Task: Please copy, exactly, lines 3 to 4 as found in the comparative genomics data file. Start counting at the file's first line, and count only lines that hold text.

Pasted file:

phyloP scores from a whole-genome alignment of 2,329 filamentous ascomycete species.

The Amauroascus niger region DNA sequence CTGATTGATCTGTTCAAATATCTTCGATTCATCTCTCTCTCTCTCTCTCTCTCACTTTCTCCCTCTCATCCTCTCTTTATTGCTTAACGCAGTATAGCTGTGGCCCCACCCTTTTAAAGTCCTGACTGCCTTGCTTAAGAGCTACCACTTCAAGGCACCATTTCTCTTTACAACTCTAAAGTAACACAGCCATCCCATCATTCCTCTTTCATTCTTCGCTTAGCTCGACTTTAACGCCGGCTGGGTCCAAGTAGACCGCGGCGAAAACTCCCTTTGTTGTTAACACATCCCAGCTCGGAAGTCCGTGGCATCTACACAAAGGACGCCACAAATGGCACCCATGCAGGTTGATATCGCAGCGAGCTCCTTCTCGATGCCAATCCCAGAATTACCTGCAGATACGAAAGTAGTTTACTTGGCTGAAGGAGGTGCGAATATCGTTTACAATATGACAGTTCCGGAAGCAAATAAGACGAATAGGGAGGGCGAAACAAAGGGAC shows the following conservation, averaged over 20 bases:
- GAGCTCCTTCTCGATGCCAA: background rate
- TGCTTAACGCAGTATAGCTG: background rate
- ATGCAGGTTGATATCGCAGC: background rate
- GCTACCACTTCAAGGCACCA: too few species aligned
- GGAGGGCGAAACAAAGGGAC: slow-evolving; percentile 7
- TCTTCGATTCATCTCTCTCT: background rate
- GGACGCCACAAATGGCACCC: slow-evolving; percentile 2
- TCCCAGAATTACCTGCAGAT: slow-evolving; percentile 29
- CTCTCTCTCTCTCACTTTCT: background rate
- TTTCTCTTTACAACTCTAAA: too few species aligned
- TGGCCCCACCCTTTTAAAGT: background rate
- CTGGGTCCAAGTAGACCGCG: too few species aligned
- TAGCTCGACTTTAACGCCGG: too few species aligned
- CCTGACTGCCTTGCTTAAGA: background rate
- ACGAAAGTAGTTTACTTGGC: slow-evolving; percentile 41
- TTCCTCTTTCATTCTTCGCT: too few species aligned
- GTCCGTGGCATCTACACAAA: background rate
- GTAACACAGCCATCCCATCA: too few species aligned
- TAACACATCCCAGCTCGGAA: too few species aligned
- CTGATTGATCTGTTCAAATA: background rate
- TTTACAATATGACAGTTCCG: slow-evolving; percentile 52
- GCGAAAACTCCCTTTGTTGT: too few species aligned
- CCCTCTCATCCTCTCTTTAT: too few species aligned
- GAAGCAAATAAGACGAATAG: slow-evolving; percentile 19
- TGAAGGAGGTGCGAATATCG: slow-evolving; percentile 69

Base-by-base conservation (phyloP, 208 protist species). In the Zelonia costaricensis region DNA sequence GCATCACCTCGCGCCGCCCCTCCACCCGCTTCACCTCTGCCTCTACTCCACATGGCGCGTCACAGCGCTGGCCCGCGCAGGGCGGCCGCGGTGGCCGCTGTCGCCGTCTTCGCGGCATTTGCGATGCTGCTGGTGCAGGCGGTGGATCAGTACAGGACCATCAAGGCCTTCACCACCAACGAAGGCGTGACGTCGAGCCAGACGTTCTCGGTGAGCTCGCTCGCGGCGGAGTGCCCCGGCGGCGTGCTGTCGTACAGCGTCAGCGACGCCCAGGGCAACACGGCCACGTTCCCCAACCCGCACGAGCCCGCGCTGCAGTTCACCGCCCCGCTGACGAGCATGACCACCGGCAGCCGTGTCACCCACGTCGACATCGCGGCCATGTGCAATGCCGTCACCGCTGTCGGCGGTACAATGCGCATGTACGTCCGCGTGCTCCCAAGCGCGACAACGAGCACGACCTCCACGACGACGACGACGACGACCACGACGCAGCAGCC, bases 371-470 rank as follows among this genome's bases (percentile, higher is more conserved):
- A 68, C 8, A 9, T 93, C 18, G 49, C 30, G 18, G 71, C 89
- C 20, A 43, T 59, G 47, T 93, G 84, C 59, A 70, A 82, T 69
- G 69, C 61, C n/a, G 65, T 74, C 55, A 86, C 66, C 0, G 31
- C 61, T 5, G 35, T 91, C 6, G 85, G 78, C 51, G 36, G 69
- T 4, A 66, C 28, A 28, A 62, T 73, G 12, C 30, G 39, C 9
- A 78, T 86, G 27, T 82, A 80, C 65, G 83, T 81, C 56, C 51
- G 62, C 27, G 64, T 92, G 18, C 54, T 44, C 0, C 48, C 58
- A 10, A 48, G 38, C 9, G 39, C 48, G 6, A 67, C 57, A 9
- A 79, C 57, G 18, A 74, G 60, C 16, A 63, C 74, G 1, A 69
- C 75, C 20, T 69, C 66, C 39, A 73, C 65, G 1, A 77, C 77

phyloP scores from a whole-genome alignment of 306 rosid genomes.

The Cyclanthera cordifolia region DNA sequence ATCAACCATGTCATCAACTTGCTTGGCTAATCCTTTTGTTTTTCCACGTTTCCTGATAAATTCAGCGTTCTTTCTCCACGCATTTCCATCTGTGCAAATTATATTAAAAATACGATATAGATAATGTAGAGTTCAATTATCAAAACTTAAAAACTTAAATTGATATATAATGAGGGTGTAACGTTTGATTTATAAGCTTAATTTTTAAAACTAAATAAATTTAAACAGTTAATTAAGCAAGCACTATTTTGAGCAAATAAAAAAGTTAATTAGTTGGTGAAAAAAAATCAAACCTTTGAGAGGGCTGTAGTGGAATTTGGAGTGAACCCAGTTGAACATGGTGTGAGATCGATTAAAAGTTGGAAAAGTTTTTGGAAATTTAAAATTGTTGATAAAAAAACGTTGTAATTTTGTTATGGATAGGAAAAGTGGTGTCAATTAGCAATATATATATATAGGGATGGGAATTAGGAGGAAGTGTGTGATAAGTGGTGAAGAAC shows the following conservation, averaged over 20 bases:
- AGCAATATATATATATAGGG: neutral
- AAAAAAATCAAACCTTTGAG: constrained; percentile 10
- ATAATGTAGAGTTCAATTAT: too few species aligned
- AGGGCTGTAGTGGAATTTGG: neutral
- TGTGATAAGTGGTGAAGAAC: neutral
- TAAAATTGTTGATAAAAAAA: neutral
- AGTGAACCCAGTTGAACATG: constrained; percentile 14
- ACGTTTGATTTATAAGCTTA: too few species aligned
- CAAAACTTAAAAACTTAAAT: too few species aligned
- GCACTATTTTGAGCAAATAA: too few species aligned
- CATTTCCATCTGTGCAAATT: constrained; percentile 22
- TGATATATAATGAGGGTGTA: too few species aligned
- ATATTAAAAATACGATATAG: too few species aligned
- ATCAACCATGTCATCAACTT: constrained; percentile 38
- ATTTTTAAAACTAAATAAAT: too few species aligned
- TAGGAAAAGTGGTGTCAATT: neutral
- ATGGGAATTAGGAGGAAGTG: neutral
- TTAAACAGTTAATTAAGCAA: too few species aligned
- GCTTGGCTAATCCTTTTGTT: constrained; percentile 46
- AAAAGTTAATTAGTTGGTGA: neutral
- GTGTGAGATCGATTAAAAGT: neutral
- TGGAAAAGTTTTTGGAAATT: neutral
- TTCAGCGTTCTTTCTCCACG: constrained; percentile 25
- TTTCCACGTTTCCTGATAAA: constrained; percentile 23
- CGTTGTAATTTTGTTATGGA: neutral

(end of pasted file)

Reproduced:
- GAGCTCCTTCTCGATGCCAA: background rate
- TGCTTAACGCAGTATAGCTG: background rate